Three Colors: BlueJanuary. 10,1993 R
Prime Video Movies
A woman struggles to find a way to live her life after the death of her husband and child.
WARNING: THIS REVIEW ALSO CONTAINS SPOILERS ABOUT THREE COLORS: RED AND THREE COLORS: WHITEBlue was a beautiful film. As I have seen all three colors by now, I have realized how kind this entire series is. All the characters are stuck somewhere in their lives, and at the end of Three Colors Red, they all stay alive after a ferry accident which shows that, in a way, they got unstuck and life still goes on.Blue is about a woman who loses her husband and daughter. I loved it how her pain is not cinematically over exaggerated as many directors would have done. It was shown in simple and non close-up ways, such as Julie swallowing medical pills but spitting them out, because she simply could not do that. I think that's why I say this movie was so kind - because it was extremely honest. I believed Julie's reaction to her husband's mistress, I believed her character, and all else about her.I liked the use of the color blue in here. It was Julie's color. Especially the jar hanging from her ceiling and the blue of the pool. Those colors represented her inner world for me: very calm, but at the same time radiant.I loved how Julie felt the music. There was a black screen, music - and then we were thrown back into the world in the same place and time where we were left. This is quite a unique cinematic technique, as fade to black usually means a change in scene.And in general, the music here was magnificent.One thing I noticed is that in all three films of colors, something life changing first happens to the characters, and later they make an unexpected decisions, that leads to the situation of being stuck to ease out a little bit...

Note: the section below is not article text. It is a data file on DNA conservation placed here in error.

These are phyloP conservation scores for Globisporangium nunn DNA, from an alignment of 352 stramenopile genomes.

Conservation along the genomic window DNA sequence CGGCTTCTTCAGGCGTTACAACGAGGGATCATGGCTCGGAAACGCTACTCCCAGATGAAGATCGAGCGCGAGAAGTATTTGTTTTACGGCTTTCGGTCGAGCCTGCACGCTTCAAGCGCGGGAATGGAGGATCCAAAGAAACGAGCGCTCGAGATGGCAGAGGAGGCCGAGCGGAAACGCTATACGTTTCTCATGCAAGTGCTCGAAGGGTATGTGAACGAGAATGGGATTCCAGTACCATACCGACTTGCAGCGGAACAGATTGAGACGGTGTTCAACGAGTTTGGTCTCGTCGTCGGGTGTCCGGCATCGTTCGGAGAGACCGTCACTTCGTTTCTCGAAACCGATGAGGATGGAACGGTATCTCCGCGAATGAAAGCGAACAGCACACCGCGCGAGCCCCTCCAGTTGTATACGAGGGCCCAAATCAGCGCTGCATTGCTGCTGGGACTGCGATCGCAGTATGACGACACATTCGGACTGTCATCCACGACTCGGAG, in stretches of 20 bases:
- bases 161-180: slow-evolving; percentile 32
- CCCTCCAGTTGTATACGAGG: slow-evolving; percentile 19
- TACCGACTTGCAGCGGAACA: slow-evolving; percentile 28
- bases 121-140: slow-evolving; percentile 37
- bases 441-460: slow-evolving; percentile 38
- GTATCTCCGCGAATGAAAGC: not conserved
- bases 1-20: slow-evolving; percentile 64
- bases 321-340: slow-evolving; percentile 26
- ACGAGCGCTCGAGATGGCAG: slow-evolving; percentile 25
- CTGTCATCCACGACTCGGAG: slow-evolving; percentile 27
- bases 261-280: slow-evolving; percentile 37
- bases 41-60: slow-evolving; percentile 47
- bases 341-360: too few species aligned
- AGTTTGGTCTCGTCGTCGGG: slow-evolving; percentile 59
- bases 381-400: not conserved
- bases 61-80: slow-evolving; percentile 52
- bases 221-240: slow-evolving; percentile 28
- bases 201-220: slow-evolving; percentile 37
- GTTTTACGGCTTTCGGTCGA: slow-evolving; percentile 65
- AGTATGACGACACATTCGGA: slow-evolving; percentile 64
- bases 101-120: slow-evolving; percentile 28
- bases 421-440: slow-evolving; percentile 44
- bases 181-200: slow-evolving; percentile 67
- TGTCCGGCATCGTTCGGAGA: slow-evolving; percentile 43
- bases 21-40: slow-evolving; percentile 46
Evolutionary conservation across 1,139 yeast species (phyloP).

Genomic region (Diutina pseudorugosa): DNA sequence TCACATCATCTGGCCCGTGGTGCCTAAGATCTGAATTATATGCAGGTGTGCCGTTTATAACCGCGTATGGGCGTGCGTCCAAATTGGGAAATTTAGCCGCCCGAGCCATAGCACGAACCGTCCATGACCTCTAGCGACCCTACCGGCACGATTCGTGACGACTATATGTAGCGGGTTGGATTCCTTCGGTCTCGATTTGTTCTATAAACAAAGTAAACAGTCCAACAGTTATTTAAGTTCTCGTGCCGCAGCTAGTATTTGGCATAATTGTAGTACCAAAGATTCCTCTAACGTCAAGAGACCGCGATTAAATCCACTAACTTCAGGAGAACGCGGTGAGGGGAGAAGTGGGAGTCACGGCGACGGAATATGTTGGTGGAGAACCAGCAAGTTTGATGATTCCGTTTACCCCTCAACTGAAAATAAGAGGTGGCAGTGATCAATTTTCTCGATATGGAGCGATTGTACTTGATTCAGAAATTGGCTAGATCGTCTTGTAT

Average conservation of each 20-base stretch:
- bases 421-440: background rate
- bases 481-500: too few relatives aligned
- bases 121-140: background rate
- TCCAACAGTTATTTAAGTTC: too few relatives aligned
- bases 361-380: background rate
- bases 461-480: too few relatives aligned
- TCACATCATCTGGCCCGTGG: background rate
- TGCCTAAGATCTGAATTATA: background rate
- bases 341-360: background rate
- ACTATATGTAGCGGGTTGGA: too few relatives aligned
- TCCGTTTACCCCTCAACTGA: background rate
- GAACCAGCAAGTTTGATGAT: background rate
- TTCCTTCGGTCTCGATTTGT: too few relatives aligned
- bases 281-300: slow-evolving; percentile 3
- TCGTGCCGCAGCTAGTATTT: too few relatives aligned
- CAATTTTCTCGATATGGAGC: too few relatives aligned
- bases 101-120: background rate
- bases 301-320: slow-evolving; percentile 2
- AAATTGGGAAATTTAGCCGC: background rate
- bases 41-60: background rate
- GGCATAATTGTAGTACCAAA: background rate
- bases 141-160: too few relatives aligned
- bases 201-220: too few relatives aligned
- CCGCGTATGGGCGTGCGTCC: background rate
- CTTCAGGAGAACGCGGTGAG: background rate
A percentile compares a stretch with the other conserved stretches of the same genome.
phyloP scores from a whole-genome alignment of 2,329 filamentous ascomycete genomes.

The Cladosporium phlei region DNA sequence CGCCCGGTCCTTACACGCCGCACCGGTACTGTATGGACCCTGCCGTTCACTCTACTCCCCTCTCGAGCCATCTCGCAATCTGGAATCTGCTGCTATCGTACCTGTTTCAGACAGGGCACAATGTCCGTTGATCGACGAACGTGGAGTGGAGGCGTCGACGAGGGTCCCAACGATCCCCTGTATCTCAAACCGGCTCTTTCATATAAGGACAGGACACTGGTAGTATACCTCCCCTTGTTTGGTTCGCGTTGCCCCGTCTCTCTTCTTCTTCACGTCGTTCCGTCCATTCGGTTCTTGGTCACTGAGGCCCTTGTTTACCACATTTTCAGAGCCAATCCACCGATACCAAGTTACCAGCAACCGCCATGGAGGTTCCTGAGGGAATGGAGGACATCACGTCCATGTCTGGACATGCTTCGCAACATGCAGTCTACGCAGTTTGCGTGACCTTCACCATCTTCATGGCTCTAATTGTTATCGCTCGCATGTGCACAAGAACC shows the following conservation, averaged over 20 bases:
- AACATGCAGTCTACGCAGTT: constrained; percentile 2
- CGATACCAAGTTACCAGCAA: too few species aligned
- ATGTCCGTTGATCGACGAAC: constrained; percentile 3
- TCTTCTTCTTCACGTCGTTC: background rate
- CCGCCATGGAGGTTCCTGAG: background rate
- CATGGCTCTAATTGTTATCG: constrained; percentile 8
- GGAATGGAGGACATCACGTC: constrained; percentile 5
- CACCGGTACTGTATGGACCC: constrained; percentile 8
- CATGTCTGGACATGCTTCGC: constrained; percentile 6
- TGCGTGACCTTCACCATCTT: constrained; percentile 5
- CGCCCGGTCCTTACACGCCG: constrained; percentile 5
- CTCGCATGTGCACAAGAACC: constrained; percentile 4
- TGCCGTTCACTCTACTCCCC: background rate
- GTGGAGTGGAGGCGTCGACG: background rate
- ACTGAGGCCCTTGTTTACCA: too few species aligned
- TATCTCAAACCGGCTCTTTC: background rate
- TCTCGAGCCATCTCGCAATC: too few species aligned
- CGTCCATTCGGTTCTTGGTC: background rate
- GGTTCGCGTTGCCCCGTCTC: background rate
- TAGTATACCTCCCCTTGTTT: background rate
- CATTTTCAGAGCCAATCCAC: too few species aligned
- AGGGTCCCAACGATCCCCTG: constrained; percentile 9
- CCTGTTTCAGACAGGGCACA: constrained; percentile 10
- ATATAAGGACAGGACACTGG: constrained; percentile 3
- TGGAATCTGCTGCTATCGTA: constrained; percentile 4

I cannot be sure that Kieslowski cared much for the script of this film; otherwise he would not have made this 2-act film drawn out into the length of a 4-act. The symbols are there, elegantly shot perhaps, but not elegantly placed; the black screens and musical outbursts are overdone and obtrusive, to say the least. And when the widow, (shall we call her Ms. Blue? I don't remember her name) Ms. Blue, is given the cue for reflection (such as when waiting in the dark for an entire minute, deliberating on whether to open her apartment door to check on the remnants of a street fight), the actress "reflects" well -- but to what end? We get the feeling that Kieslowski is making a feature film from the pieces of a short film (what would be a fantastic short film!) and must slather a coat of cinematic, slow "art house" "reflective" paint over the missing pieces to hit a 80+ minute running time. Perhaps to make the film eligible for awards.It is a wonderful film, especially visually; unforgettable are the ultramarine swimming pool and a sugar cube absorbing coffee. But sugar cubes and swimming pools alone don't make for a feature film. The dramatic weight just isn't there, and the freshness of the visuals certainly don't mend the paucity.